LENOVO BUYING IBM'S PC BUSINESS
Big news like during the days when Japanese companies were initially buying out U.S. companies. The yellow scare is coming! Wait, how come no one really stated anything when LG Electronics bought American icon Zenith years ago? Guess Korea a decade ago wasn't big enough for some people or a real threat.
Oh, My God! The Chinese Are Coming!
They're buying IBM's PC business. What's next—McDonald's?
By Daniel Gross
Friday, Dec. 3, 2004
The New York Times has a genuine scoop today. IBM, which introduced its widely cloned personal computer in 1981, has put its PC business on the block. The news is not earth-shattering. PCs are a small business for IBM—the unit is expected to fetch between $1 billion and $2 billion, while IBM has a market capitalization of $162 billion. IBM lags far behind market leaders Dell and HP. And personal computers are a brutally competitive business, with Twiggy-like margins. What was once an expensive luxury has become a cheap commodity, propelled in large part by the rise of Taiwan and China as component manufacturers.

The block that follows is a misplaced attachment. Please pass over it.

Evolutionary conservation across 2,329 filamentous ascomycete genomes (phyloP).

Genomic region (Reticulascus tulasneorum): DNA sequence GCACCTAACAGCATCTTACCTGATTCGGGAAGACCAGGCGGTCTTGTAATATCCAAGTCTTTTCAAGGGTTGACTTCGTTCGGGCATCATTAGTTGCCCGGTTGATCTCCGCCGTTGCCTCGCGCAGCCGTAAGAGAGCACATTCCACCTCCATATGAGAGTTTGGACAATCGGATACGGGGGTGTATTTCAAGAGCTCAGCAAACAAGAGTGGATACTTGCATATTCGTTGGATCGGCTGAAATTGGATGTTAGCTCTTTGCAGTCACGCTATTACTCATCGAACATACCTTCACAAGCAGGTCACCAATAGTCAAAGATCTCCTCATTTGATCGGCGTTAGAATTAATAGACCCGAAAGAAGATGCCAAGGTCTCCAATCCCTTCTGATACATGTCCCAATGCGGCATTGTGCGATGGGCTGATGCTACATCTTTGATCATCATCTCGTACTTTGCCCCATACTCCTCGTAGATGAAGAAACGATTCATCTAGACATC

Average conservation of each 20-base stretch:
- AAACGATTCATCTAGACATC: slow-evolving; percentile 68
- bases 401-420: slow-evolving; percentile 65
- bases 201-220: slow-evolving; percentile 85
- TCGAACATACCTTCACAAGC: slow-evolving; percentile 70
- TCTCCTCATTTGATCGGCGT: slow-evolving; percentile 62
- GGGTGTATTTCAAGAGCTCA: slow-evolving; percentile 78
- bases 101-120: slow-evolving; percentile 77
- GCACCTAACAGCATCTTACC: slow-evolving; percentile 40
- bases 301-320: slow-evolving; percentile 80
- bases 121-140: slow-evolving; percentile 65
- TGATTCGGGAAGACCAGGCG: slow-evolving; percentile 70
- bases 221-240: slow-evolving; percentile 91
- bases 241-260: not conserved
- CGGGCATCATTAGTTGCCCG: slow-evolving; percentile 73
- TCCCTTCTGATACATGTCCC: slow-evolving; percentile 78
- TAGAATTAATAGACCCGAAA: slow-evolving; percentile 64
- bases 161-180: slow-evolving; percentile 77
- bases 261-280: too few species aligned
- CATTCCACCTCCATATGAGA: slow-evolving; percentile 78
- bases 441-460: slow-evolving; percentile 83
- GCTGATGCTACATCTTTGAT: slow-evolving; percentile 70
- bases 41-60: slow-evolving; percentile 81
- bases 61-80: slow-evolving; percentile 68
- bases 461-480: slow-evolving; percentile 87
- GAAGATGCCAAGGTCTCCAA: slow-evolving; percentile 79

The surprise in the Times story is the potential buyer. IBM most likely won't be selling the unit to an American competitor or to a Japanese rival like Fujitsu. Instead, Andrew Ross Sorkin and Steve Lohr report, the likely buyer is Lenovo, China's biggest PC maker. (Lenovo used to be known as Legend.)
It's not just PC businesses that Chinese companies are bidding for. Huawei Technologies, China's answer to Cisco Systems, has also been shopping in the United States. The Wall Street Journal reported a couple of weeks ago that Wanxiang, China's largest auto parts company, has acquired or set up joint ventures with several small struggling Midwestern companies. It now employs about 1,000 Americans. (full article)